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*240A-240B. The History of Aesthetic.

Professor GAYLEY. From a study at first hand of the principal authorities. Seminar. 2 hrs., throughout the year. W, 3-5. This course must be preceded

by course 109A or 109B.

241A-2411. Seminar in Literary Investigation. Professor GAYLEY. 2 hrs., throughout the year. W, 3-5. Open only to candidates for

the higher degrees who have had the requisite courses.

* 242A-242B. The Comparative Study of Literature.

Associate Professor HART. Seminar in the short story, medieval and modern. 2 hrs., throughout the year. M, 2-4.

243. Seminar in the Popular Ballad. Associate Professor HART. Investigation of special problems, involving a comparative study of

the type. 2 hrs., first half-year. M, 2-4.

*244A-2440. The Romantic Movement. Assistant Professor SANFORD. Seminar in the romantic, sentimental, and naturalistic movement

from Pope to Swinburne; with incidental reference to the parallel

movement on the Continent. 3 hrs., throughout the year. As preparation for this course, students

are advised to take courses 115B, 118, 119, 119B. It alternates with 245A-245B.

245A-245B. Seminar in Scott and Byron. Assistant Professor SANFORD. A detailed and chronological study, with reference to the history and

development of the Romantic Movement. 3 hrs., throughout the year. MW, 11; W, 1. First half-year, Scott;

second half-year, Byron.

249. The Development of Californian Literature.

Associate Professor ARMES. Lectures, copious reading, reports, discussions, and papers. Open only

to graduates who have had 130 or its equivalent. 3 hrs., first half-year. Tu Th S, 9.

251. Thesis Writing (in the preparation for the master's thesis).

Associate Professor HART. Alternate Fridays at 11, throughout the year. Open to any candi

dates for the master's degree who desire to avail themselves of training in methods of research and in the organization of materials and results. No credit in units.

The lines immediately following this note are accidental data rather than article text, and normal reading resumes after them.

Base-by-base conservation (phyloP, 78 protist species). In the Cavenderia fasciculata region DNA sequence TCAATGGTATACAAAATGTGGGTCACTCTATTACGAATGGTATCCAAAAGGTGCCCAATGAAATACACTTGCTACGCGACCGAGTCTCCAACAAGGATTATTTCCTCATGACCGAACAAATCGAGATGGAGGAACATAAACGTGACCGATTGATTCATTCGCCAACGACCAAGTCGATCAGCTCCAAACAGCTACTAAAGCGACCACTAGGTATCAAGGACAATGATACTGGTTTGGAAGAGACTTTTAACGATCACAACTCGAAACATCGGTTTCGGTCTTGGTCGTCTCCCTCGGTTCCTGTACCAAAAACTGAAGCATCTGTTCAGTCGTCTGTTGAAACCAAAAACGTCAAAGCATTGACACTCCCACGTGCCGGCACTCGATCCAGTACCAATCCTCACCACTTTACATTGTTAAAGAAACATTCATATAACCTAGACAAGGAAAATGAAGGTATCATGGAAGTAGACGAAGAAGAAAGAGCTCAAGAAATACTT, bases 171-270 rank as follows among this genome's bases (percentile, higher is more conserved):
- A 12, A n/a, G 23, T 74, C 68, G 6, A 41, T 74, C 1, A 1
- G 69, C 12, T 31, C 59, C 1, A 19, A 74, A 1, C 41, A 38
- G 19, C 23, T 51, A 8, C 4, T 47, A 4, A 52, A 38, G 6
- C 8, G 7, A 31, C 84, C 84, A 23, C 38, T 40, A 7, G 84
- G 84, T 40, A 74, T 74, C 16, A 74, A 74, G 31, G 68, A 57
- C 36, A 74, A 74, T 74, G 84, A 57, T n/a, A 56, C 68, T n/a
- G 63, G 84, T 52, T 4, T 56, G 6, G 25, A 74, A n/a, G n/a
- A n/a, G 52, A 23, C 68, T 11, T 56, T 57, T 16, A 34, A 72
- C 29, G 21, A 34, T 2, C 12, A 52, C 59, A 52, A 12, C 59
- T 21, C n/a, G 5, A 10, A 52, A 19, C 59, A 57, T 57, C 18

* Not to be given, 1911-12.

253. Teaching of English.

Associate Professor WELLS. The organization of the high school course in English; especially the

application of composition to literary study. 3 hrs., first half-year; to be arranged. Open to candidates for the .

teacher's certificate. Required, optionally with 112A, of those who desire the minor recommendation. May be taken by students in the Upper Division with the permission of the instructor. The eourse will not be given if less than ten duly qualified students elect it.

260A-260B. Special Study. The instructors in English hold themselves ready to assist and advise

competent students who may propose plans of special study which meet the approval of the department.


For the courses in English and German Philology see the department announcements. The courses in Germanic Philology are open to competent undergraduates, at the discretion of the instructor.


201. Introduction to Germanic Philology.

Professor SCHILLING. The Indo-Germanic Race, its history, and the phonology of its lan

guages. The Germanic sound-shifting and the phonological devel

opment of the Germanic dialects. 2 hrs., first half-year.

202. Gothic.

Professor SCHILLING. Grammar, with special reference to the other Germanic dialects.

Reading. 3 hrs., second half-year.

*203A-203B. Old Norse. Outlines of the grammar; readings. The linguistic and literary rela

tions of Old Norse to English. 2 hrs., throughout the year.

*204. Norse Mythology.

Lectures and topical study.

2 hrs., second half-year. MW, 11. * 205. Germanic Antiquities.

Professor SCHILLING. The prehistoric civilization of the Indo-Germanic race. The private,

political, legal, and military antiquities of the Germanic peoples from prehistoric times to the end of the middle ages.

* Not to be given, 1911-12.


Hugo K. SCHILLING, Ph.D., Professor of the German Language and Litera

ALBIN PUTZKER, M.A., Professor of German Literature, Emeritus.
J. HENRY SENGER, Ph.D., Associate Professor of German.
LUDWIG J. DEMETER, M.A., Assistant Professor of German.